Venezuelan Interim Government Requests the Activation of the Inter-American Treaty of Reciprocal Assistance (TIAR)

first_imgBy Ricardo Guanipa D’erizans / Diálogo September 25, 2019 In 2012, Venezuela withdrew from the Inter-American Treaty of Reciprocal Assistance (TIAR, in Spanish and also known as the Rio Treaty), which serves as a defensive shield to member nations of the Organization of American States (OAS). In July 2019, the Venezuelan National Assembly, under the leadership of Interim President Juan Guaidó, approved the return of Venezuela to the TIAR, as a way to strengthen cooperation with countries in the region and increase pressure on the regime of Nicolás Maduro. The Venezuelan delegation to the OAS requested the TIAR’s activation on September 9.The TIAR was created in 1947 as a system for mutual military aid to OAS member states (35 member nations in 2019) in the event that a foreign force attacks a country in the region.To know more about the topic, Diálogo spoke with Gustavo Tarre Briceño, Venezuelan ambassador to the OAS, who is in exile in the United States since 2014, after being accused of plotting against Maduro.Diálogo: What’s the importance of activating the TIAR to exert pressure on the Maduro regime?Gustavo Tarre Briceño, Venezuelan ambassador to the OAS: The TIAR is about completing the reinsertion of Venezuela into the Inter American system that it previously abandoned. The first achievement of the administration of Interim President Juan Guaidó was for Venezuela to be readmitted to the OAS. Then, the National Assembly requested its ratification at the American Convention on Human Rights. We are taking steps to summon the TIAR’s consultative body to take measures to help restore peace in the region, which is in danger due to the Nicolás Maduro regime.Diálogo: What specific measures could be applied?Tarre: An absolute majority of TIAR member states must agree to invoke the treaty, and this requires the support of 10 countries. Then, the approval of 13 countries is necessary to hold a session, and making a decision requires the votes of 13 countries. So this is about forming a collective decision. People think that because most TIAR member nations have recognized Juan Guaidó as the legitimate interim president of Venezuela, that this is a done deal, or that everything is ready, but it’s not like that. Each country has its own interests and problems, so that’s why it’s about building a coalition, talking with each country. Obviously, some countries like Colombia, the United States, or Brazil are helping us build that continental understanding to defend Venezuelan democracy. More specifically, TIAR’s Article 8 considers a series of concrete reciprocal assistance measures in the diplomatic, economic, and [even] military areas. At this moment, we are seeking to summon the consultative body and submit all the files we have been preparing that show Cuban interference in Venezuela, the migratory crisis, and narcotrafficking with narcoterrorist guerrilla groups operating inside Venezuelan territory. All this constitutes a threat to peace in the region, and clearly this threat is much more direct for some countries.Diálogo: What more can, or should, the OAS do to exert pressure on the Maduro regime?Tarre: The OAS is an international organization that has been making very important decisions: recognizing the representation of Interim President Juan Guaidó at the center of the organization is an important measure, as is rejecting the creation of a Constituent National Assembly and the sham elections where Nicolás Maduro was reelected. It has condemned the violations of parliamentary immunity; it has expressed its firm support for the report issued by U.N. High Commissioner for Human Rights Michelle Bachelet; in other words, this shows political solidarity. OAS actions will be much more important once the usurpation is over; because the OAS has highly valuable technical teams specialized in organizing elections, supervising electoral processes, restoring an autonomous judiciary system, and fighting corruption. At the technical level in the OAS, there are factors that will be crucial to rebuilding a democratic Venezuela.Diálogo: So far, no measure taken by the OAS has changed the situation in real terms in Venezuela. Why?Tarre: The change we all want is a change of government. Has the situation changed in Venezuela? Yes, it has changed drastically. Three years ago, only a few countries in the world condemned the Maduro regime, but now a wide majority of nations condemn the Maduro regime. I would add that no one defends Maduro openly. Some take refuge in the principle of non-interference in foreign matters, but no one is saying at the OAS that the Maduro regime is a democratic government. I think that the OAS has made progress; it has had its successes.last_img read more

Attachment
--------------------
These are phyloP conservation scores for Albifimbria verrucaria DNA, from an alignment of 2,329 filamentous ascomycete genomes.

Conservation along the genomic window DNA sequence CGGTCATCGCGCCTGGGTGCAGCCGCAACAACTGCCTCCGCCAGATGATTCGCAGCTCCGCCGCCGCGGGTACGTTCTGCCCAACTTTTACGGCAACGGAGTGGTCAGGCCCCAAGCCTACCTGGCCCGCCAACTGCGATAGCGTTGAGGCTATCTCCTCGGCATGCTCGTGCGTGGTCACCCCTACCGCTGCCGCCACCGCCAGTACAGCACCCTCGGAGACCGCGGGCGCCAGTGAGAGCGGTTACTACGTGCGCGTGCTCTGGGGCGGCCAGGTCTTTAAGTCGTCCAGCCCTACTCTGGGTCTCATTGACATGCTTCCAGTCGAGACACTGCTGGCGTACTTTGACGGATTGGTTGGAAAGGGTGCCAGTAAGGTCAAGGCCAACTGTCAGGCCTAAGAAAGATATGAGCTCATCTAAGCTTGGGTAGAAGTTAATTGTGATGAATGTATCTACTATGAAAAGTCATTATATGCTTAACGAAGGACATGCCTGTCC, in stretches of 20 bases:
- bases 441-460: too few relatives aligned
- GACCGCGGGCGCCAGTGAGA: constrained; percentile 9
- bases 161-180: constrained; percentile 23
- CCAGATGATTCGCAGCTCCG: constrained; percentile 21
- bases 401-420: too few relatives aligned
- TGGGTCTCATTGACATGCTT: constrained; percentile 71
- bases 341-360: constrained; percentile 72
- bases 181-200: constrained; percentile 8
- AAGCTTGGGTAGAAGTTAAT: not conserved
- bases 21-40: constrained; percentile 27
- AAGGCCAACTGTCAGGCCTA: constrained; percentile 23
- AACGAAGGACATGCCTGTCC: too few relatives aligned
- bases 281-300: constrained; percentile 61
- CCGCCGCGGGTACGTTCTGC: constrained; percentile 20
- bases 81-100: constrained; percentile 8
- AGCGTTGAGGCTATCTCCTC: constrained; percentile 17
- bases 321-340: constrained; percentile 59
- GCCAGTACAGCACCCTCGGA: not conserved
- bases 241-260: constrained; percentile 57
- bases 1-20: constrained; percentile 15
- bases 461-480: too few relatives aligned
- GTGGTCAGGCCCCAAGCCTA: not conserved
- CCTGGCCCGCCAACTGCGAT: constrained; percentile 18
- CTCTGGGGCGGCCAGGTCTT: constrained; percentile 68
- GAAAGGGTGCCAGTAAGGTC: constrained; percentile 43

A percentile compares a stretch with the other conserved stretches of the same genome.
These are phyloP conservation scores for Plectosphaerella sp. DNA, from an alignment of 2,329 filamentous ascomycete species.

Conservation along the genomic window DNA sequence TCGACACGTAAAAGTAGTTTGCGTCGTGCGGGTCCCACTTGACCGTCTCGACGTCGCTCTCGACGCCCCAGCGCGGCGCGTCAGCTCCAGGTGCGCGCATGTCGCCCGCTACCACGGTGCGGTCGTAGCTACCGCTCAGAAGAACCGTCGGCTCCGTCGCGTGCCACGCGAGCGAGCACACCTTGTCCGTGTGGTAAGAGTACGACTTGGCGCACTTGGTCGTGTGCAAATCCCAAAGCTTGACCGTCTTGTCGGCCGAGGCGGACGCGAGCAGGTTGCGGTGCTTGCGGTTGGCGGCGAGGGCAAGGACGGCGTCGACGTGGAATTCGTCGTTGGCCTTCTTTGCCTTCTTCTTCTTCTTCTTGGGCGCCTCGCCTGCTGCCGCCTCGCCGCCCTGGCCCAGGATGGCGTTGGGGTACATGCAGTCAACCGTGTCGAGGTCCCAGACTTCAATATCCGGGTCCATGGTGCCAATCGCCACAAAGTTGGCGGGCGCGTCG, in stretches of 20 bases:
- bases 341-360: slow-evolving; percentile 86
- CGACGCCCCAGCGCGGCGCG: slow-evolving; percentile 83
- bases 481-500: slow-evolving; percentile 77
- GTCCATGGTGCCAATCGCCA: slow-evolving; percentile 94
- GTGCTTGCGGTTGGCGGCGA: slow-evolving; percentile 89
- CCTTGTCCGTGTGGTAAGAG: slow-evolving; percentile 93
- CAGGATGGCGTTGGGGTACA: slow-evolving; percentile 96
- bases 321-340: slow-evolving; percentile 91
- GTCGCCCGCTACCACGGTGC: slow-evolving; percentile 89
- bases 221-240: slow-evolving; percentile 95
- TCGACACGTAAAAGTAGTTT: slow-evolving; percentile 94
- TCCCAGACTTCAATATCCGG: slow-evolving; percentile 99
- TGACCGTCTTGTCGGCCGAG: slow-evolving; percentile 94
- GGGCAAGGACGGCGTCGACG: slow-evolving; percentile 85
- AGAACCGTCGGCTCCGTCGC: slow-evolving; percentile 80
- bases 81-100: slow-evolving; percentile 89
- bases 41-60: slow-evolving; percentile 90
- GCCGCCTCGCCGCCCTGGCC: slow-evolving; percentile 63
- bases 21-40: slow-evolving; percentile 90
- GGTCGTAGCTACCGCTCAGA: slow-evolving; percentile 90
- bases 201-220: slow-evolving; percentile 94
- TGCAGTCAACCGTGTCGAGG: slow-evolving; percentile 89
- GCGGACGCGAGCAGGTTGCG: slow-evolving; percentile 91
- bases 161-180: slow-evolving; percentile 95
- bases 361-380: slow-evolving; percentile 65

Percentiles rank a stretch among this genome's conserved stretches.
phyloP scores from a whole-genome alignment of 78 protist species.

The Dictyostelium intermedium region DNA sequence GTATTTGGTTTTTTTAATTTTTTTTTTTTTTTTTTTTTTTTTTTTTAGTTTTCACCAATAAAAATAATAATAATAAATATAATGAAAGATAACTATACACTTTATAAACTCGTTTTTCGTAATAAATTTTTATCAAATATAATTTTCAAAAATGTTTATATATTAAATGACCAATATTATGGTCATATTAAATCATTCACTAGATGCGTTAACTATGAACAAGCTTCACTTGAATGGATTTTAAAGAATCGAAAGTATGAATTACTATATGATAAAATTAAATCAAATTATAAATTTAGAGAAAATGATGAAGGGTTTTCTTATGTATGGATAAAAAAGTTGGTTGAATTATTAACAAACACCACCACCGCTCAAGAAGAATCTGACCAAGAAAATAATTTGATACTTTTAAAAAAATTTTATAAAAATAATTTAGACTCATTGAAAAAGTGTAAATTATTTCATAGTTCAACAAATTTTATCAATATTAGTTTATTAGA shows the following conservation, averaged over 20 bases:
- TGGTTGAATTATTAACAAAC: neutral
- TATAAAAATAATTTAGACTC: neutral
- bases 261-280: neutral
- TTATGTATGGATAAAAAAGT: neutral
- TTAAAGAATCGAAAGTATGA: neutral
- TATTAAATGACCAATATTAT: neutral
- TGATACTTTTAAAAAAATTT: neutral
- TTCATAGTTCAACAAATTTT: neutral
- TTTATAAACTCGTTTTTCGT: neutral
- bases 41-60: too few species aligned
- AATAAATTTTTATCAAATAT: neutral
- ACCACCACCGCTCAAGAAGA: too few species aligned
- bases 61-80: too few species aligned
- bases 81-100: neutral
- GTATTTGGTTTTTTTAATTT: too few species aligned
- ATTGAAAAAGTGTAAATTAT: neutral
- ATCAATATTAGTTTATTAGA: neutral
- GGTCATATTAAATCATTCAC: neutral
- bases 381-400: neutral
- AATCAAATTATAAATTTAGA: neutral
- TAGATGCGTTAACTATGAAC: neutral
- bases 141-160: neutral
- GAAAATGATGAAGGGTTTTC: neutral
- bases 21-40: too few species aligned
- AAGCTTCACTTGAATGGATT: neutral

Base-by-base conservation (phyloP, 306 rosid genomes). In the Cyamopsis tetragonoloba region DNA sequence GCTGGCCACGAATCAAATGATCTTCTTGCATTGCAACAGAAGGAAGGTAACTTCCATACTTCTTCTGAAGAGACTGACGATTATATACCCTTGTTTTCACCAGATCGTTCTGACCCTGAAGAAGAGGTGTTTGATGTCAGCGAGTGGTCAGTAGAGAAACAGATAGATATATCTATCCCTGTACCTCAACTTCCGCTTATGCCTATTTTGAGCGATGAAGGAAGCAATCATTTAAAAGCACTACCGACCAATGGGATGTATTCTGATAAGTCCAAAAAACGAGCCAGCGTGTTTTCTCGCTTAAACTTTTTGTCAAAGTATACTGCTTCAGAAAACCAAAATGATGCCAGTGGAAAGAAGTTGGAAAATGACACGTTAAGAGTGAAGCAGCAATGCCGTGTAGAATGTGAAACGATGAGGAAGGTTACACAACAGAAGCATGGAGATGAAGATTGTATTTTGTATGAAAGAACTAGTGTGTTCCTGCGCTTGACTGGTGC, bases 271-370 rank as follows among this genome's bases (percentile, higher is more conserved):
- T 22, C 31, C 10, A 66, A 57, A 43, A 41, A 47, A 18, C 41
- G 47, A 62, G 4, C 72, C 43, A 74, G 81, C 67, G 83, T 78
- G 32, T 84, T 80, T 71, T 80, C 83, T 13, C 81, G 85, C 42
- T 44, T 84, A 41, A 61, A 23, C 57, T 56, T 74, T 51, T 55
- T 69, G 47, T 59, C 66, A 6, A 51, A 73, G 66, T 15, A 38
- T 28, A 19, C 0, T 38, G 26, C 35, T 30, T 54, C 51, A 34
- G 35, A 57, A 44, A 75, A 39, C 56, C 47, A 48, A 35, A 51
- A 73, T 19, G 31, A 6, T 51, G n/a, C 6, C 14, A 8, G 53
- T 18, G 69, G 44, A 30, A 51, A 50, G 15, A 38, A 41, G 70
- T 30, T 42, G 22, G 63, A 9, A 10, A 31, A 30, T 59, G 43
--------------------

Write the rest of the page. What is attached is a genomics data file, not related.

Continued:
Texas grand jury indicts former VP of lending

first_img continue reading » More than five years after a Texas credit union was involuntarily liquidated, federal prosecutors are alleging that the former vice president of lending and five other persons ran a $2.2 million auto fraud loan scheme.A federal grand jury in McAllen, Texas returned a superseding indictment on Oct. 22 charging Soundra Lopez, 52, of Weslaco, with conspiracy to commit bank fraud. She was the vice president of lending and branch manager for the $47 million County & Municipal Employees Credit Union in Edinburg, which was involuntarily liquidated by the Texas Department of Credit Unions in October 2014.NCUA financial performance reports show that the credit union posted a net income loss of more than $3.3 million at the end of 2014’s third quarter. CMECU was assumed by the $3.1 billion Navy Army Community Credit Union in Corpus Christi. ShareShareSharePrintMailGooglePinterestDiggRedditStumbleuponDeliciousBufferTumblrlast_img read more